Bella

Starring Eduardo Verástegui and Tammy Blanchard. In English and Spanish with English subtitles. Rated G. Opens Friday, April 11, at the Park Theatre and the Cinemark Tinseltown

There’s a difference between pleasing the crowd and hugging all the oxygen out of your audience—and Bella definitely edges toward asphyxiation.

The genuinely well-meaning film stars Mexican heartthrob Eduardo Verástegui as Jose, a former soccer star with a secret—if you can call something that is telegraphed, talked about, and seen in flashbacks a secret. Anyway, something bad ruins Jose’s career. Still, he washes up as head chef of the Manhattan restaurant of his tightly wound brother (cast standout Manny Perez).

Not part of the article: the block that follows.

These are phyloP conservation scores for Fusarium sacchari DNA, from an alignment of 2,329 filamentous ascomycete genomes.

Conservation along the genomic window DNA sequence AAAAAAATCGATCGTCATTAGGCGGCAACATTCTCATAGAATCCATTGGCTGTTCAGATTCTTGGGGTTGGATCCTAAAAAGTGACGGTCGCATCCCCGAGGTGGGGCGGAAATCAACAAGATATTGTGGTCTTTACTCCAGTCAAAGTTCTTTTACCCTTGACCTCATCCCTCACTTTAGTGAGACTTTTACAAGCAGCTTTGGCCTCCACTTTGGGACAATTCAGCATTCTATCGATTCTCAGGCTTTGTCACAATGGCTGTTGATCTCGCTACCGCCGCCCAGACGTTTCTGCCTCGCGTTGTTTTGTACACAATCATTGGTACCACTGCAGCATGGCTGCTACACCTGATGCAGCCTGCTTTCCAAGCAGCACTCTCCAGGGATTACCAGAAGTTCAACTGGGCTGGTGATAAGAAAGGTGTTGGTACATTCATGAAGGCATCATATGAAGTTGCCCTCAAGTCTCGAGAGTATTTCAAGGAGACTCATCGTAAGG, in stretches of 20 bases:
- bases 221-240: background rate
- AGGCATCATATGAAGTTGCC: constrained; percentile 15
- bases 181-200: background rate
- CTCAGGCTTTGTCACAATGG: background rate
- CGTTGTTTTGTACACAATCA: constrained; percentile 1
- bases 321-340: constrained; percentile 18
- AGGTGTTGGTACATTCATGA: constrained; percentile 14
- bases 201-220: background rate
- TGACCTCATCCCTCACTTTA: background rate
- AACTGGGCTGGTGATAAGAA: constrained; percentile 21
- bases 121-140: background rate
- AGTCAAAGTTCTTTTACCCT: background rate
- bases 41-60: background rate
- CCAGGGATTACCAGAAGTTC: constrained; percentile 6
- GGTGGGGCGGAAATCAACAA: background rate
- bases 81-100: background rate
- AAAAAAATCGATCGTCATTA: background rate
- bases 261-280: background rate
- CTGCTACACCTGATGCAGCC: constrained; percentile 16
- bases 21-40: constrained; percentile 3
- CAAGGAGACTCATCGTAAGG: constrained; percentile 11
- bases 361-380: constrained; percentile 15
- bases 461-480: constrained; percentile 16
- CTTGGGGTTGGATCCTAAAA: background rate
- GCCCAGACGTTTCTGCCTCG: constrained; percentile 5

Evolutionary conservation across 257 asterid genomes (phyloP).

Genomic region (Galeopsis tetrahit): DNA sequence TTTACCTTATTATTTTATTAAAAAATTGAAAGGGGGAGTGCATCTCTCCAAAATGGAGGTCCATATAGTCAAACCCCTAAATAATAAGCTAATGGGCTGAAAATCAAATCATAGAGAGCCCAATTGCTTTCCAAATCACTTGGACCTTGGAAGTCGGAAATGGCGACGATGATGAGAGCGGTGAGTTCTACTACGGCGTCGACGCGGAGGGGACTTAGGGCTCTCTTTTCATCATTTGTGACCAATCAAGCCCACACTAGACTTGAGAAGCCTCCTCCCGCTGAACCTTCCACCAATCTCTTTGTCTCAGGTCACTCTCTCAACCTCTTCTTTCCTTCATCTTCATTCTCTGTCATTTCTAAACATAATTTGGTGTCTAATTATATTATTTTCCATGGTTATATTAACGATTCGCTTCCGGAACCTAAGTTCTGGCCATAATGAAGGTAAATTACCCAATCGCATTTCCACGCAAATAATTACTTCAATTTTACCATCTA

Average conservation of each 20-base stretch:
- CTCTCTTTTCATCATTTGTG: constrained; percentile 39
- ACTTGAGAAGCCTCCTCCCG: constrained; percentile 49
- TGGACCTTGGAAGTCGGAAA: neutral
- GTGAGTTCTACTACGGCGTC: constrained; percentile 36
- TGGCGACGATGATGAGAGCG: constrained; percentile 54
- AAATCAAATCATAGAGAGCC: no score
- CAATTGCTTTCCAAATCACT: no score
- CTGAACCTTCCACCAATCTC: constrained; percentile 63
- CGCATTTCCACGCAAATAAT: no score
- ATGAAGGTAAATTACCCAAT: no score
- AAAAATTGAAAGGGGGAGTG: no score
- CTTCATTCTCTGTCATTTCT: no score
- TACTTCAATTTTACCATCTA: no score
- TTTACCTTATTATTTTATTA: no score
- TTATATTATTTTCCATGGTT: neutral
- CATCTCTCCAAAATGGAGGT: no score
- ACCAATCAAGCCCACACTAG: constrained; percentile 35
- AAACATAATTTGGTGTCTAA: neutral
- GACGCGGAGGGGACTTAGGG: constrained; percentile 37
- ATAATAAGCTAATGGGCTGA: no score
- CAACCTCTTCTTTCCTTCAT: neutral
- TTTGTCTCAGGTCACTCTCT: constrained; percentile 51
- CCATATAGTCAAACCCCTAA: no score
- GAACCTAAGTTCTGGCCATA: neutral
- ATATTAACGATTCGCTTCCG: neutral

Jose spends most of the movie in a white smock and a full growth of hair and beard—kind of a cross between Jesus and Wolfgang Puck—and he is the kind of cook ready to walk away during the lunch rush because somebody needs him. That somebody is Nina (the annoying Tammy Blanchard), a server fired when we meet her because she is perpetually late. This time, she’s really late, as in walking-down-Fifth-Avenue-and-staring-at-the-pregnancy-test late.

The rest of the tale, when not interrupted by needless flashing forward and back, consists of Jose’s pleas for Nina to keep the child. For his best argument, he takes her out to Long Island to meet his insanely well-adjusted, upper-middle-class immigrant family, who regale her with canned speeches.

In the end, the amateurism of Bella is more disturbing than any pro-life agenda it may or may not be shoving down our throats. The title, by the way, only makes sense at the end of a movie to which sense is too much a stranger.

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